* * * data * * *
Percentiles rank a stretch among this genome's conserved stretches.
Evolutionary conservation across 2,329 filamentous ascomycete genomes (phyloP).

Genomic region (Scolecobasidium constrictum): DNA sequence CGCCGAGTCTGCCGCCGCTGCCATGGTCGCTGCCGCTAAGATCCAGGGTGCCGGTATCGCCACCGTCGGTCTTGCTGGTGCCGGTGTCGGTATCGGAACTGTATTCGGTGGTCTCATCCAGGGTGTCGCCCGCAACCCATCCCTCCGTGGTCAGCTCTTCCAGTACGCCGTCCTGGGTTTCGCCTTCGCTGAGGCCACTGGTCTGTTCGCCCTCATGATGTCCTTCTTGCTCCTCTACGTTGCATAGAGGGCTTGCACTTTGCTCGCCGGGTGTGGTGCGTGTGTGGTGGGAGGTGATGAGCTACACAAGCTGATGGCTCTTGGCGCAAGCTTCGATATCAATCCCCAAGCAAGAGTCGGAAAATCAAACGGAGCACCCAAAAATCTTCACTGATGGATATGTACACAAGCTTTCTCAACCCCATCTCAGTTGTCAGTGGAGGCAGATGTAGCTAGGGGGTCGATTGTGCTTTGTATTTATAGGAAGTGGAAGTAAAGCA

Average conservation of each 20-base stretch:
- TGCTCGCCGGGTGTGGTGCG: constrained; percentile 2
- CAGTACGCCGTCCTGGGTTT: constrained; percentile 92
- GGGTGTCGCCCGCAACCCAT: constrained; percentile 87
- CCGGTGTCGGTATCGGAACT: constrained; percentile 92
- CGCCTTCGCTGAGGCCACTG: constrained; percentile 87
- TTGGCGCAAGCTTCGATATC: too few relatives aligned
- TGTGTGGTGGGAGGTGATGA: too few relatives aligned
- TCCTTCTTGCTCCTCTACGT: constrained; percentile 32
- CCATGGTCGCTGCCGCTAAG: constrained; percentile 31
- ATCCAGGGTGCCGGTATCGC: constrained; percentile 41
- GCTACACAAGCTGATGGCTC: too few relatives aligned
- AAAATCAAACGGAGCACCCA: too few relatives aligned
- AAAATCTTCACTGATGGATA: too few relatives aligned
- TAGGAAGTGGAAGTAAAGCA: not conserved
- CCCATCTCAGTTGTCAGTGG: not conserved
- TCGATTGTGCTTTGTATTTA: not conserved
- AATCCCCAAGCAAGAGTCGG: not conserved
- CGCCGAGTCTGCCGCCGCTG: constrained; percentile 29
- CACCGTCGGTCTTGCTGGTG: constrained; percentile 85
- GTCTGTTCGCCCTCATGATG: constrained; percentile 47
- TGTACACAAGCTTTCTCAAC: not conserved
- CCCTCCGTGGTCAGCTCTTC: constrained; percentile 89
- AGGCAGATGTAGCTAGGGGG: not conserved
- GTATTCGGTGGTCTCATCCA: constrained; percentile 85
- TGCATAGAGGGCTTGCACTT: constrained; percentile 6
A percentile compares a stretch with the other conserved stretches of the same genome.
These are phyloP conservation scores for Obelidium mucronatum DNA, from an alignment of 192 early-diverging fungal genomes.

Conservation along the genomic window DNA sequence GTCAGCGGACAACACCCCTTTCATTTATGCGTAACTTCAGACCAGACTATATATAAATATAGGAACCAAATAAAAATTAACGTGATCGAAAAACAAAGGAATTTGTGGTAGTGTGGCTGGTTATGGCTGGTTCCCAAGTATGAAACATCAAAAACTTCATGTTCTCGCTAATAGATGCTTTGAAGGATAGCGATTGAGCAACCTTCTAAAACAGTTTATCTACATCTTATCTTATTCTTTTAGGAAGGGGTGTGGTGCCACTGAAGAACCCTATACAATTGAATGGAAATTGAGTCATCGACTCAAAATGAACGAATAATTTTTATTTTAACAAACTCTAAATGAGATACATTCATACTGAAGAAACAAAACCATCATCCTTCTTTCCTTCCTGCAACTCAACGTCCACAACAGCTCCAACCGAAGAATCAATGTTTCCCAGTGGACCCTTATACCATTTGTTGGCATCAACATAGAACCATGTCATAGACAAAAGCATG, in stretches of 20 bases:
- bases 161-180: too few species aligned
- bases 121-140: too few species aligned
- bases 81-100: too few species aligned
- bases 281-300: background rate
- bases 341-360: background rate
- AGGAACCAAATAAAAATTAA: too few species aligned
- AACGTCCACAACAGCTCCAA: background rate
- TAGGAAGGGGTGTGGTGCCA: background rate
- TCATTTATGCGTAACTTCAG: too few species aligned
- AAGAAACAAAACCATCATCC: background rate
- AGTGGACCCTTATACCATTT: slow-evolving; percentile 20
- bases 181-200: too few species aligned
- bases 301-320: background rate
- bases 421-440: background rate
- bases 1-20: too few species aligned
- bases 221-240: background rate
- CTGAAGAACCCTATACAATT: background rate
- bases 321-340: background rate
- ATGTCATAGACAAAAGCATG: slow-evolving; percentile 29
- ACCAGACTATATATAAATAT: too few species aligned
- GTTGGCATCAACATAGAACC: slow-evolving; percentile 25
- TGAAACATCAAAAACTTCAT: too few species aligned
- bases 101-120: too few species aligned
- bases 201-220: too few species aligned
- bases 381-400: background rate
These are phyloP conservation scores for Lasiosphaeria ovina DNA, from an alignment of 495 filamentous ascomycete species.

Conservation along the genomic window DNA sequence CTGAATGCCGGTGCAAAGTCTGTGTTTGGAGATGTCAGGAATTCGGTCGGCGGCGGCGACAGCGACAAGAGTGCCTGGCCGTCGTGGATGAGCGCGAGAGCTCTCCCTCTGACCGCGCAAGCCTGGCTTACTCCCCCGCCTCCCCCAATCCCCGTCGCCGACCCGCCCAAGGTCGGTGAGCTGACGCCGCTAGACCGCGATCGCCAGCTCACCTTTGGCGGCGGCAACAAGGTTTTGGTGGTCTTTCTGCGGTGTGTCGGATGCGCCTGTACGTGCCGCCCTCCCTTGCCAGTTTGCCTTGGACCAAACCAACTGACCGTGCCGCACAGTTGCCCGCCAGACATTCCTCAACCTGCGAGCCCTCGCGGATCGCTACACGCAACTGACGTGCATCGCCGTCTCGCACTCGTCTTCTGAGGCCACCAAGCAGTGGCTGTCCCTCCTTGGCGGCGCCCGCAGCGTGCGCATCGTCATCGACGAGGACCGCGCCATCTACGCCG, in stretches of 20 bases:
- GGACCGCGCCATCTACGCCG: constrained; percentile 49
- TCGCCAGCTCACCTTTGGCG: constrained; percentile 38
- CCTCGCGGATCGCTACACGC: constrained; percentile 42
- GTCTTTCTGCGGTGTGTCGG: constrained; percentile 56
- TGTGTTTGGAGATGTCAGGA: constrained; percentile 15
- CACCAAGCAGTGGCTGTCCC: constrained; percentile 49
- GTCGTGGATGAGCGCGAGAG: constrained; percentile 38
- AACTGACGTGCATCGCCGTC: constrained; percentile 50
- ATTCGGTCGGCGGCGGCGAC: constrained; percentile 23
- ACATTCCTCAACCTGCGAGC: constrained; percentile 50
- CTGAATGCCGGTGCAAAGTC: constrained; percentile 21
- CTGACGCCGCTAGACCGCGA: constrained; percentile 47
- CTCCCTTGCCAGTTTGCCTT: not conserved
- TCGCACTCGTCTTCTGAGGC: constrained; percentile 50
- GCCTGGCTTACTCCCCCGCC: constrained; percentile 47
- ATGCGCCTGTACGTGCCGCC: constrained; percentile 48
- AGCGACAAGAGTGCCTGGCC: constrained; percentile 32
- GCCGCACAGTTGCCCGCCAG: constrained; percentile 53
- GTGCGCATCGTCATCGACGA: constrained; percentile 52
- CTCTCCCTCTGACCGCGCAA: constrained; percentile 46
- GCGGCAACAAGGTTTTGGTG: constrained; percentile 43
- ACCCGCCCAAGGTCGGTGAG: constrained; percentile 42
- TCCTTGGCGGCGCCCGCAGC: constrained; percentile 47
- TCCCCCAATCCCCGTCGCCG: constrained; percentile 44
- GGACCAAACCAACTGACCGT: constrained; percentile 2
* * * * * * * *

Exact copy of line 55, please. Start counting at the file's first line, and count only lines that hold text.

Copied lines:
- bases 101-120: too few species aligned